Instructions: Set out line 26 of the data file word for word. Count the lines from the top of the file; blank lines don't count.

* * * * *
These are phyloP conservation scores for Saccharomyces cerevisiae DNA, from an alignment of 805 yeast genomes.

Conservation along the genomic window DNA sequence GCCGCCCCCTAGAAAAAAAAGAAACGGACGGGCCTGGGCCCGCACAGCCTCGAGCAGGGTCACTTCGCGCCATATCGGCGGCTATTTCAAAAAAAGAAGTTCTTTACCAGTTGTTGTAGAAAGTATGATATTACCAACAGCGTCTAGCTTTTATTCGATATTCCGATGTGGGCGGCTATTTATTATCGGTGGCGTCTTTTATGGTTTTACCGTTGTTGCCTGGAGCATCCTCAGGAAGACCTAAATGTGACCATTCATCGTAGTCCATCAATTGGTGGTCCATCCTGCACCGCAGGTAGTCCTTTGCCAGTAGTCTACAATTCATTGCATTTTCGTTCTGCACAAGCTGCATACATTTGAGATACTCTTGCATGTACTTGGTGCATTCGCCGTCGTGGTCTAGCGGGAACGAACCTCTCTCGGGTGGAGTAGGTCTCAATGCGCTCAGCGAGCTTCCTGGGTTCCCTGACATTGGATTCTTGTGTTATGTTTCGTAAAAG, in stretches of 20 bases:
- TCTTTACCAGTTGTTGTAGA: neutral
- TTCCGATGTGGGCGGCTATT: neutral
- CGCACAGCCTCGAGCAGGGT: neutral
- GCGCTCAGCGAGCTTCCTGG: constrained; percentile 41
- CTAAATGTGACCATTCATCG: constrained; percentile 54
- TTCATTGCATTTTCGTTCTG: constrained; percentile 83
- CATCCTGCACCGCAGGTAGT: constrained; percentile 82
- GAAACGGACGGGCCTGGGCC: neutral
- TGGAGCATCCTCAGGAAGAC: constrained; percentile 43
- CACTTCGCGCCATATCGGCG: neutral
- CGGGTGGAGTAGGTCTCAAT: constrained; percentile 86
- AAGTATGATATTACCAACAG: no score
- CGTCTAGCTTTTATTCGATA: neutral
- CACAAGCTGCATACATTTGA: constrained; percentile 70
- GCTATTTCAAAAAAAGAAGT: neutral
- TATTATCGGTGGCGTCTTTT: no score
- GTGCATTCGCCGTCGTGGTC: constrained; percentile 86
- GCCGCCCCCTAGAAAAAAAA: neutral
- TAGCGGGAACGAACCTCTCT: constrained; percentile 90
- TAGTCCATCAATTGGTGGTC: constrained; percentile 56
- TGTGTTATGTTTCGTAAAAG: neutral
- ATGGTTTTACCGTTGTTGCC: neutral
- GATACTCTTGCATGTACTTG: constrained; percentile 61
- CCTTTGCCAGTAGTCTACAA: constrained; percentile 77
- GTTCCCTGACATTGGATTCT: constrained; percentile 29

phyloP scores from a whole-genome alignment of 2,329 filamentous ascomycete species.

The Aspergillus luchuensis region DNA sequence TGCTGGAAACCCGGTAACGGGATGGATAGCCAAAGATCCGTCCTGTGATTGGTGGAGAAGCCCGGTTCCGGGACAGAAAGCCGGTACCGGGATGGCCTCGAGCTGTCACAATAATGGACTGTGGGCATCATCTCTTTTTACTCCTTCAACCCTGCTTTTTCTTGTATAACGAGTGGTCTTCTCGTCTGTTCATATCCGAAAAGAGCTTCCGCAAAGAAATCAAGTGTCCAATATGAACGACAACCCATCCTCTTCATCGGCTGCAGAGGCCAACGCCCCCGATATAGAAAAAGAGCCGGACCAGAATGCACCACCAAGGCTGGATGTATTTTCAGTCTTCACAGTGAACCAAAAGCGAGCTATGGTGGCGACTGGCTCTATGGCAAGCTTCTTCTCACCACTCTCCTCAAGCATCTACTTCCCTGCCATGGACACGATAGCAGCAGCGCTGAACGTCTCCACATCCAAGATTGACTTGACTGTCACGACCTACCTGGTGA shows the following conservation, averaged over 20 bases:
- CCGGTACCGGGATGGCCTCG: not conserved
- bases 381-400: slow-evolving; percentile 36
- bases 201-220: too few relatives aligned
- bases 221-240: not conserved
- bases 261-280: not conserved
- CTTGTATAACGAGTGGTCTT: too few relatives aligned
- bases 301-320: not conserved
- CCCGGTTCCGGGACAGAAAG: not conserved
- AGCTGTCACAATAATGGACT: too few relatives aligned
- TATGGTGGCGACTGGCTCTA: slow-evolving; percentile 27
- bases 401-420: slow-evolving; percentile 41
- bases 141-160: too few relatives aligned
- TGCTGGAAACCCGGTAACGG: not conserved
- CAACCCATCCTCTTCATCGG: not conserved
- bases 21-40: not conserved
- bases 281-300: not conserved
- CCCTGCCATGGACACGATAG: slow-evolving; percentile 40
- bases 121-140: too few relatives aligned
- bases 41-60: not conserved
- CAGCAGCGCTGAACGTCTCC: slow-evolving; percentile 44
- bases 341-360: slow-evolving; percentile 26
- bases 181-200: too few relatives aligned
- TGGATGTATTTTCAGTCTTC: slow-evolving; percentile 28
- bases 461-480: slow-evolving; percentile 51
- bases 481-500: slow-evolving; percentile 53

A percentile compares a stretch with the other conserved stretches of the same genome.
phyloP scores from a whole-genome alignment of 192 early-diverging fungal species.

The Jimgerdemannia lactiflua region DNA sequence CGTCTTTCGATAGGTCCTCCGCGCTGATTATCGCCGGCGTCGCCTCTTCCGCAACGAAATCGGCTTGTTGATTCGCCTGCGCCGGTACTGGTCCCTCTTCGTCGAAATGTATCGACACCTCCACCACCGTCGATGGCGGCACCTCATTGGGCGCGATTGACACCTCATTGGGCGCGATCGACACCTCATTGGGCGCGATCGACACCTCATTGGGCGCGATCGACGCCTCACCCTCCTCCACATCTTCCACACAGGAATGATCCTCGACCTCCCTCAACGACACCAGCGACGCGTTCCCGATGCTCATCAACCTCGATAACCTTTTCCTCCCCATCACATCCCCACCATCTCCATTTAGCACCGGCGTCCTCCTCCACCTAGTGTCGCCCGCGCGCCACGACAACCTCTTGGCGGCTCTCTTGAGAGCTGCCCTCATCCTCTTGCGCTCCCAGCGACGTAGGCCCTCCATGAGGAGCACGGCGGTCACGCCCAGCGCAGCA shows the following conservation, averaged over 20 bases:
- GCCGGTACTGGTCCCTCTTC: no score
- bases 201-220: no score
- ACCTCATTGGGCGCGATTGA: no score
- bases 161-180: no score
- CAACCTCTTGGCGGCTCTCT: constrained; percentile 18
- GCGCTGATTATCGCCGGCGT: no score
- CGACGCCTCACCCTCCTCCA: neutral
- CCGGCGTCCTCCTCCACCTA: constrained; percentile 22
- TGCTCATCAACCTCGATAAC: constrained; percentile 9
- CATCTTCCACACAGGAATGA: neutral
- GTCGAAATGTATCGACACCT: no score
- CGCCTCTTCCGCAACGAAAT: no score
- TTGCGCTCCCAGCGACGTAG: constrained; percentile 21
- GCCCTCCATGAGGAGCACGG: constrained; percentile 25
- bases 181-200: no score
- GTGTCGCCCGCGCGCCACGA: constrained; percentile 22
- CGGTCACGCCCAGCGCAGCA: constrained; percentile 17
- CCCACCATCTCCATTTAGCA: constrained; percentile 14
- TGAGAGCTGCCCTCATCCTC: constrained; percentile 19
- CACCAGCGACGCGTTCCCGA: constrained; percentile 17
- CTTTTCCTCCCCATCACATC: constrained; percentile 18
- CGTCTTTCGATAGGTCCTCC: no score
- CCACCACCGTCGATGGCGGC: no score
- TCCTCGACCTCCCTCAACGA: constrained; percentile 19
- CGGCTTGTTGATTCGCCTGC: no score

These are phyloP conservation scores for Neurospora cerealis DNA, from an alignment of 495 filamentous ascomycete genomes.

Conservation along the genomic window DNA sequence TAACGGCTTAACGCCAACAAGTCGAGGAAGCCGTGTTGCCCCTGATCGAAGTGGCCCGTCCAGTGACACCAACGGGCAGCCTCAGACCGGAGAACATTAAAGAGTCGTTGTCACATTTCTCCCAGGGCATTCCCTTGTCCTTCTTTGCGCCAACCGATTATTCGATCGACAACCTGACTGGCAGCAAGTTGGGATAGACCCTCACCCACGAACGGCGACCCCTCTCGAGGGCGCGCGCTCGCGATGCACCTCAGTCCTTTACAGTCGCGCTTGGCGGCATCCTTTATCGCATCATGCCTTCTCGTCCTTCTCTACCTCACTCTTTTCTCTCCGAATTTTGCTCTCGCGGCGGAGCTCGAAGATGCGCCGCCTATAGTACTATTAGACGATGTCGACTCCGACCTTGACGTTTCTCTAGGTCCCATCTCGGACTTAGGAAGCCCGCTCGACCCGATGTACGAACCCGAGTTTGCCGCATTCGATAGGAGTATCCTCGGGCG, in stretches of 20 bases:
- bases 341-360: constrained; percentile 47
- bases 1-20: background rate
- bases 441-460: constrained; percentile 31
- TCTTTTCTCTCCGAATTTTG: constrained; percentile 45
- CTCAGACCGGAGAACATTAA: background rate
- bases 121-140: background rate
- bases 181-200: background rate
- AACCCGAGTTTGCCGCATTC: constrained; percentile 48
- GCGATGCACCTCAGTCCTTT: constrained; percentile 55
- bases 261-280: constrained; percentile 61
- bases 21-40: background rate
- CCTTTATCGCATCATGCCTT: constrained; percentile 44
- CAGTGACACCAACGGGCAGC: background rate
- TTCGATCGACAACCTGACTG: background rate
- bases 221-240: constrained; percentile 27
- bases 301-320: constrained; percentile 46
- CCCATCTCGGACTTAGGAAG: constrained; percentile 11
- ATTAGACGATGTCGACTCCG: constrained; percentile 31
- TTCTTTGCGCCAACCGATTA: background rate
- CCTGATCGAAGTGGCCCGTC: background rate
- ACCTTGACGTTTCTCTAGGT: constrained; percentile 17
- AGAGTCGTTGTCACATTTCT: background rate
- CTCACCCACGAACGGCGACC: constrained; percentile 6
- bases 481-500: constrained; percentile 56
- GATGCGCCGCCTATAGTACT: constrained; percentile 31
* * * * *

- CCTTTGCCAGTAGTCTACAA: constrained; percentile 77